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Count Me In!

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On Sunday, May 21, Pastor Ed Allen began a new sermon series called "Count Me In!"  This week, we looked at Romans 12:1-8, and answered the question What should our relationship with the church be?

We're building a new building and will be inviting people into our home.  It's important for us to figure out what that home should be like.

Community is what the church is.  It's our main thing.

Romans 12:1-2.  "Therefore..."  This is the culmination of what Paul has written in Romans up to that point, and a high-level summary of what our life as a Christian is supposed to be about, how we are to live in light of God's work in us.

We're God's property!  But we should be involved in that, and it's continually repeated.

True worship is thoroughly thought-through and reasonable obedience to what God wants for our lives, and it's based on what God has done in our lives.

"Stop allowing yourselves to be conformed, continue to let yourselves be transformed."

"Pattern of this world" is the cultural forces that press on us from all sides.  Don't let these be the things that shape our lives.

How?  By the renewal of our minds, which is primarily God's activity.  But we're not passive observers.  We must yield to the working.

The result:  We'll know God's will!  In the world and in our own lives.  We'll be transformed.

Now, epic question:  Where does Paul begin after that?  What is his lead priority?

He begins with the church! and how we should function together.

"I say to every one of you" is emphatic in the Greek, and is Paul's way of saying, "If you miss everything else, don't miss this!"

We need to think rightly about ourselves.  We belong to one another.  Each of us should do our thing!

Why the church first?

The church is the hope of the world.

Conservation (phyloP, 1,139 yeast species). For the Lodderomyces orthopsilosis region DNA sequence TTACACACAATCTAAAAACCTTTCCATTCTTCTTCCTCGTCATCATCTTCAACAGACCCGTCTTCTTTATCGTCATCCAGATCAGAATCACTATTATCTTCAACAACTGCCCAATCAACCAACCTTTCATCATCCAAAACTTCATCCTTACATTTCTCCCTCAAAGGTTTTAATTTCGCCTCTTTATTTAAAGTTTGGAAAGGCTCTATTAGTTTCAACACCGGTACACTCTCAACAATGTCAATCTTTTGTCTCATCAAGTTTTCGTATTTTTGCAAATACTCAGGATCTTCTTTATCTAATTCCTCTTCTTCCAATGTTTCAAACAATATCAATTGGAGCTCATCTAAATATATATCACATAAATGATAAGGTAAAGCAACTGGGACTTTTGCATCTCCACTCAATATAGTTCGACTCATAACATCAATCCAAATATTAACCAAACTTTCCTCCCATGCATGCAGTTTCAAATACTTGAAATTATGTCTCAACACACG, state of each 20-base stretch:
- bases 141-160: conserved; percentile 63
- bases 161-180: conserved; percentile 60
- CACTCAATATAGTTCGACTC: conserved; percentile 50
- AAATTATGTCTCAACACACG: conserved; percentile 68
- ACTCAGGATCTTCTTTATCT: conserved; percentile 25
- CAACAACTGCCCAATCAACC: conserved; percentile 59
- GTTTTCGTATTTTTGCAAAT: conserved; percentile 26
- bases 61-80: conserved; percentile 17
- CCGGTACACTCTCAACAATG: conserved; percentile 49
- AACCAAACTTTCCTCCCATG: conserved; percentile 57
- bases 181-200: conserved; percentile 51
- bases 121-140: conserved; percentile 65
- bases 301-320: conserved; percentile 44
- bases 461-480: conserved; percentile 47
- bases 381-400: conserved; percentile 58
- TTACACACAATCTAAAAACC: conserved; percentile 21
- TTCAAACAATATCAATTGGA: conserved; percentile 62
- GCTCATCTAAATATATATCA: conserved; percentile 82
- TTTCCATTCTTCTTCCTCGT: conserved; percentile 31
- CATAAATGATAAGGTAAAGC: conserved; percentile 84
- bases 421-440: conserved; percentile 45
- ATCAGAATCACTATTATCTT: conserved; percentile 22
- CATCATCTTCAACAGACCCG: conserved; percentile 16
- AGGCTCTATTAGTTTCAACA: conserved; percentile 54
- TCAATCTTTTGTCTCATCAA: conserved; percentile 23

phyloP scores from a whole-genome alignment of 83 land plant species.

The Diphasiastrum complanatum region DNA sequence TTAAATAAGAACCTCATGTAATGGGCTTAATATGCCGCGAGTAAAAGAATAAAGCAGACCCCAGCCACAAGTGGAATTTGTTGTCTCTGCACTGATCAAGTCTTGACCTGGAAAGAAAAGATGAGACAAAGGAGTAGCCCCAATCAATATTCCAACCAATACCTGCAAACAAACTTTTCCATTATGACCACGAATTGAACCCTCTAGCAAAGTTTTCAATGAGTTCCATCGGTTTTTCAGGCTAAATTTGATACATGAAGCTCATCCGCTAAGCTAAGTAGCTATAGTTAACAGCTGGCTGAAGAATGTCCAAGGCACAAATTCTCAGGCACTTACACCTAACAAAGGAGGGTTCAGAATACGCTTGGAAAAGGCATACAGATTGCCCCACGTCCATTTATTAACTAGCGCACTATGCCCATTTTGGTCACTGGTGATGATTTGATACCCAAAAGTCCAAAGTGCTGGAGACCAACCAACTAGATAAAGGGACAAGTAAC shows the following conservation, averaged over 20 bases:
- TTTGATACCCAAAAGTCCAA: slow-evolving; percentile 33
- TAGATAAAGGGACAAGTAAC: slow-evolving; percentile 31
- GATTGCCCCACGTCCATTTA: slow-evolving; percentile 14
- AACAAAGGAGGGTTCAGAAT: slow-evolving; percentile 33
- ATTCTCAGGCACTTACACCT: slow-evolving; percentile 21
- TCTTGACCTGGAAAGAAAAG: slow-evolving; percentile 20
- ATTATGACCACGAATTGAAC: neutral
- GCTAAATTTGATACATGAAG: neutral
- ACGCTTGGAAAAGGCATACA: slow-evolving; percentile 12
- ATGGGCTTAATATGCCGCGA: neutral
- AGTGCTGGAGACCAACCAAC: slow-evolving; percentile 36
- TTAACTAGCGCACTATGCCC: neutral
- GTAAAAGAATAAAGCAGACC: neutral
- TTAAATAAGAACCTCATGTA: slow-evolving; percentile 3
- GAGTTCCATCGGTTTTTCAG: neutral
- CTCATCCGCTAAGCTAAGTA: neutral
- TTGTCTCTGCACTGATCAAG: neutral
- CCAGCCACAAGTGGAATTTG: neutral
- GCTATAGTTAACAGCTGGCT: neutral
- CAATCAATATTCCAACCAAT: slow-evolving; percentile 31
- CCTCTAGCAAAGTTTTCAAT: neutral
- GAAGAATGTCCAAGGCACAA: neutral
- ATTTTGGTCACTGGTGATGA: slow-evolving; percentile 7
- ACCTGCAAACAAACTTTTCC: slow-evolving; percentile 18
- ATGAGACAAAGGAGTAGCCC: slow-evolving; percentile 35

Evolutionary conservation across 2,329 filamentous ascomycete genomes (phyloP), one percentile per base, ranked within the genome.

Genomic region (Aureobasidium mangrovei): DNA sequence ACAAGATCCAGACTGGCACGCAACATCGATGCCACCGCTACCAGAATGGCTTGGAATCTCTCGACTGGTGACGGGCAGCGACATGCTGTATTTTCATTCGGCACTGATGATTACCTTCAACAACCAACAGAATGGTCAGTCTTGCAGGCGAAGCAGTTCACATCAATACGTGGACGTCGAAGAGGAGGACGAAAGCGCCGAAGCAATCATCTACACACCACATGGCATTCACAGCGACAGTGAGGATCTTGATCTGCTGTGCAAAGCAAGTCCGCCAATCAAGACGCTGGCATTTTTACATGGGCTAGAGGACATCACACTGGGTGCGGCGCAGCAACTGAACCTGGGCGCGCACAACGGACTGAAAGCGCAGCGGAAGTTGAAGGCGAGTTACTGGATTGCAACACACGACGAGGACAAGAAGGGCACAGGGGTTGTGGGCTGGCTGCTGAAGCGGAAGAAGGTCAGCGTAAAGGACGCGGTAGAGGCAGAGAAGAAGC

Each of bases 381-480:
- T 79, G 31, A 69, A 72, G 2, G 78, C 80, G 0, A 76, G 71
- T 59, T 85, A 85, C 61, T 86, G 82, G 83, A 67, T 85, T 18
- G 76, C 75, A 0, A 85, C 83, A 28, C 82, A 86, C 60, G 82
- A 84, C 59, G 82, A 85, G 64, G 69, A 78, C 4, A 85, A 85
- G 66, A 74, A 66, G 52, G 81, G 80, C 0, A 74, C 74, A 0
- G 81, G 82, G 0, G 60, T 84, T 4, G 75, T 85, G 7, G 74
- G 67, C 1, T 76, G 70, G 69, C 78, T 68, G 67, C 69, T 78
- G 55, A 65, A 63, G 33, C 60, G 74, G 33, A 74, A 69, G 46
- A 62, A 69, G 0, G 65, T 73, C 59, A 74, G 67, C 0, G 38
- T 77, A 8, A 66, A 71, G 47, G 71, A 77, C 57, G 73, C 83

Not family, government, or anything else.

If we are operating effectively and fully within our church, then all other activities and priorities are elevated and benefitted.

We're not talking about church activity, but church life.

Almost everyone has a church they're devoted to, but it's not always a Christian church. 

Step in and give yourself among God's people.

You can give too much time to church activity, but not to the church community.

To the degree we hold ourselves back, God's activity is limited in us.

What is our relationship in church like?  Like a chair to a table?  Like red paint to white paint when mixed?

No, our relationships in church are like an arm to a shoulder - Ineffective without the other, yet distinct.

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What were your reactions to this sermon?  Please use the comments below!

Sermon Response: Managing Our Bodies

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Over the past few weeks, we have been engaged in the study of "Self Management."  Though our previous examinations of "time management" and "financial management" were extremely important, their importance pales in comparison to today's study -- which focused on how we manage our bodies.